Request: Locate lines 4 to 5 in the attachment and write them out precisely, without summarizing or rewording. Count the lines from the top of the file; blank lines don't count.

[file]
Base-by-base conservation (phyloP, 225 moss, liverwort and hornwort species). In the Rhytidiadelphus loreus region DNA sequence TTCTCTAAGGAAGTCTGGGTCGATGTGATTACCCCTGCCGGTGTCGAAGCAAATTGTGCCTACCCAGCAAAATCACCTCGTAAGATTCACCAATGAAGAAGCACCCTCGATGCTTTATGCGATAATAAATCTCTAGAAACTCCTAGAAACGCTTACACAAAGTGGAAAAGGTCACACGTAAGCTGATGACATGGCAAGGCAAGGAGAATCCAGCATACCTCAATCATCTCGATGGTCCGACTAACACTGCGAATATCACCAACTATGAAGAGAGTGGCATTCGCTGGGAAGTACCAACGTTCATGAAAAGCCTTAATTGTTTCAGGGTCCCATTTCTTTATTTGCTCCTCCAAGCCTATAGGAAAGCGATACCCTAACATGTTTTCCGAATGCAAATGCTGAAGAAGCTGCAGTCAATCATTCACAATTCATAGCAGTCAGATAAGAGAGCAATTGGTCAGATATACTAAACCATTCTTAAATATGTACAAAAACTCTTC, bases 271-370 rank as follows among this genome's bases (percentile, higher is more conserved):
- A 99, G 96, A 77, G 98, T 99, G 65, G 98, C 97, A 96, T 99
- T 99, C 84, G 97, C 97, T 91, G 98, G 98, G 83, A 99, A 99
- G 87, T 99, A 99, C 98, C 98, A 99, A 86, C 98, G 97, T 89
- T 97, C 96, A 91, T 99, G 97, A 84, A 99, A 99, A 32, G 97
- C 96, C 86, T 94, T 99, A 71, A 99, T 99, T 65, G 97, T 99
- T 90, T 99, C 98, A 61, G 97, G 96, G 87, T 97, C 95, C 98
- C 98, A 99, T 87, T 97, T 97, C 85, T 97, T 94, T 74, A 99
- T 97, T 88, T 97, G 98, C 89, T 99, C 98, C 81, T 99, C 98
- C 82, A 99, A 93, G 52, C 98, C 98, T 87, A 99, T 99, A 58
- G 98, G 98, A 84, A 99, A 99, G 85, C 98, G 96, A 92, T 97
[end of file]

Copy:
- G 87, T 99, A 99, C 98, C 98, A 99, A 86, C 98, G 97, T 89
- T 97, C 96, A 91, T 99, G 97, A 84, A 99, A 99, A 32, G 97